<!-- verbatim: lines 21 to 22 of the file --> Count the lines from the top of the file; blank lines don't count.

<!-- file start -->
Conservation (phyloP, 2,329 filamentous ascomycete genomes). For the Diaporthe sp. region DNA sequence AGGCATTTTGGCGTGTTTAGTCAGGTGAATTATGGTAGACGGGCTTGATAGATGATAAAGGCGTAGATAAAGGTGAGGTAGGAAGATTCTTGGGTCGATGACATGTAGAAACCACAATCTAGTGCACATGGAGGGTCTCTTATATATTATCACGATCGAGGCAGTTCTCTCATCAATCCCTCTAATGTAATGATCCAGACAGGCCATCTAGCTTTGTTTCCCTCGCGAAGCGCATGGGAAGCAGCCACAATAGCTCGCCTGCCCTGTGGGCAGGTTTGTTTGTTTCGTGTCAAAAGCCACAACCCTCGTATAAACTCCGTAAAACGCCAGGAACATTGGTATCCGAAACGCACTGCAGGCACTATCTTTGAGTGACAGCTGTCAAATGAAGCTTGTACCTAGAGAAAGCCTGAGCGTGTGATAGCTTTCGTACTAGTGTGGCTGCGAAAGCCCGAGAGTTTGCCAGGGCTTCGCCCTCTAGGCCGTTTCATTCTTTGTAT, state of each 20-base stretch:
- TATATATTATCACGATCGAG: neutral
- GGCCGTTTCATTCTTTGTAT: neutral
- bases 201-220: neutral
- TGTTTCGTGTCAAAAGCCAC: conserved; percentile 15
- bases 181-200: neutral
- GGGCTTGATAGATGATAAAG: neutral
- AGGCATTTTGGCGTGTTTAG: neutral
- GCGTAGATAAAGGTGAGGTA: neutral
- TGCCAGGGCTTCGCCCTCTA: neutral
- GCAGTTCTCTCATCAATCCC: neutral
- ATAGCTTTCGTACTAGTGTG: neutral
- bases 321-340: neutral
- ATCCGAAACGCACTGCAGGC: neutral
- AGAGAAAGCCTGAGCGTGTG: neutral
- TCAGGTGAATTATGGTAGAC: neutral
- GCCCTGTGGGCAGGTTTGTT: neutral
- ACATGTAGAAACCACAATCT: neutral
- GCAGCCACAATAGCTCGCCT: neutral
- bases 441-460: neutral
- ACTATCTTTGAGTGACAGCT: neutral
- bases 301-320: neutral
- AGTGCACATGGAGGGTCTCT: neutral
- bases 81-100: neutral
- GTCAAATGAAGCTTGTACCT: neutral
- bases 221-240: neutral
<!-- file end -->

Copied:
- ACTATCTTTGAGTGACAGCT: neutral
- bases 301-320: neutral